Assad Bristles at Criticism by the West (AP) By ZEINA KARAM DAMASCUS, Syria 11/10/05 3:12 PM)
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DAMASCUS, Syria -- A defiant President Bashar Assad said Thursday his
government would cooperate with a U.N. investigation that implicated
Syrian officials in the killing of a Lebanese leader, but he warned
he would no longer "play their game" if Syria "is going to be harmed."
Hours later, President Jacques Chirac of France, a key member of the
U.N. Security Council, warned of sanctions against Syria if
Assad "persists in not wanting to listen or understand."
"It is not conceivable, admissible, acceptable for the international
community ... that Syria refuses to cooperate," Chirac said in Paris.
In his hard-line speech at Damascus University, Assad also said the
chief U.N. investigator into the killing of Rafik Hariri had rejected
Syria´s terms for interviewing six Syrian officials. He gave no hint
of how the matter would be resolved, but the Security Council has
warned Syria it must cooperate fully with the investigator, who has
the right to determine the place and conditions of such interviews.
"We will play their game" and cooperate with the United Nations,
Assad said. But that cooperation will "stop when Syria is going to be
Assad also attacked Prime Minister Fuad Saniora of Lebanon, a country
which Syria dominated until it was forced in April to withdraw its
troops in the outcry that followed Hariri´s assassination. He said
Saniora had failed to honor a pledge "not to allow Lebanon to be a
passage for conspiracy against Syria."
Syria has come under intense pressure from the West and the United
Nations since a truck bomb killed Hariri and 20 other people in the
Lebanese capital, Beirut, on Feb. 14. A U.N. interim report into the
killing found that Syrian and Lebanese intelligence services were
involved, and accused Syria of only limited cooperation with the
Last week, the Security Council resolved that Syria must cooperate
fully with U.N. investigators and upgraded their powers to summon and
Assad made clear Thursday that Syria would not be cowed.
"President Bashar will not be the president who will bow to anyone in
this world. We bow only to almighty God," Assad said, drawing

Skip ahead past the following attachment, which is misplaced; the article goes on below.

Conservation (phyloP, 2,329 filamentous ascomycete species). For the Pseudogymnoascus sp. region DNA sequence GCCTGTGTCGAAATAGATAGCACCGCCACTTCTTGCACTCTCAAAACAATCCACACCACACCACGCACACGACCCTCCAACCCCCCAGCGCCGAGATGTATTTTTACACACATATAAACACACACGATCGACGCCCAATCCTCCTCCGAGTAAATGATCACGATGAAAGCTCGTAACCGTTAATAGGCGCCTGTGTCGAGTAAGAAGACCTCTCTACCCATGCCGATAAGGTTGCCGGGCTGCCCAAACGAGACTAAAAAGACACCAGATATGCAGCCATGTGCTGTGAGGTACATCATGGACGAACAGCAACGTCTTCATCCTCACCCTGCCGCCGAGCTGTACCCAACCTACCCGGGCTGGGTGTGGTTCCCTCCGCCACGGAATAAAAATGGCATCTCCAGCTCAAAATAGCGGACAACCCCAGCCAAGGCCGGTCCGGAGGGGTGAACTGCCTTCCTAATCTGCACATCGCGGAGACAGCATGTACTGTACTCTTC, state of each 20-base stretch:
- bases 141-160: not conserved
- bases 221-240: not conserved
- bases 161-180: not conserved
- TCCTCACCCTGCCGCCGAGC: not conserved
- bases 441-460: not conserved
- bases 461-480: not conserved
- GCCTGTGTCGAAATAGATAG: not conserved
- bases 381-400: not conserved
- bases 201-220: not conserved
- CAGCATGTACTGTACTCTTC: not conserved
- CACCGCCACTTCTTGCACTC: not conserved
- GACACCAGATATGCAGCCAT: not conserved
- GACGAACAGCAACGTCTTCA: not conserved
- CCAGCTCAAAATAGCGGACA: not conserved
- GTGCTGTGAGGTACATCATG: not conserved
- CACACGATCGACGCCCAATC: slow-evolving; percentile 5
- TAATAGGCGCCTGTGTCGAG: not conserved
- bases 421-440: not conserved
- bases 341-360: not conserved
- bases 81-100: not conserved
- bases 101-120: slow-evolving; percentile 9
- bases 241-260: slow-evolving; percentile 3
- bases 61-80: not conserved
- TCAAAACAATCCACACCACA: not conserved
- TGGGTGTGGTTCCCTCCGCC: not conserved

applause from the auditorium and a chant of "With our soul, blood, we
redeem you, oh Bashar!" from the crowd outside.
The president said the chief U.N. investigator, Detlev Mehlis, had
rejected Syria´s offer to allow its six officials to be questioned in
the U.N. offices in Syria or at the Arab League headquarters in
Cairo, Egypt. Assad did not say where Mehlis wanted them to be
interviewed, but a Lebanese official close to the investigation has
said the United Nations proposed a venue in Lebanon.
The names of the Syrian officials have not been released, but they
reportedly include Assad´s brother-in-law, Gen. Assef Shawkat, the
military intelligence chief.
In Washington, the State Department dismissed Assad´s offer. If
Mehlis "wants something he should get it, and he should get it
without delay and without complication and without obfuscation,"
deputy spokesman Adam Ereli said.
Arab media had expected Assad to take a conciliatory tone with the
United Nations and possibly announce political reforms. Arab
governments have called on Syria to cooperate and avoid further
Security Council action.
But in his 80-minute speech, Assad repeated Syria´s hard-line
"Syria is innocent in the absolute sense" of Hariri´s murder, Assad
said. "Syria is not involved at the government level or at the
individual level. The problem is merely a political one in the
context of events."
Assad said Syria was facing a coordinated media campaign because of
its support for the anti-Israeli Hezbollah guerrillas in Lebanon,
Palestinian militants and its opposition to the U.S.-led war in Iraq.
"Had there been a compromise (in Syria´s position) ... there wouldn´t
have been a problem," he said.
He added that Israel stood to gain from the pressure on Syria and the
unrest in the region.
"The Israeli factor was suspiciously present in all the events
witnessed by the region, and the developments proved that Israel was
the most prominent and the major benefactor from these events," Assad
said. (Copyright 2005 Associated Press. 11/10/05)
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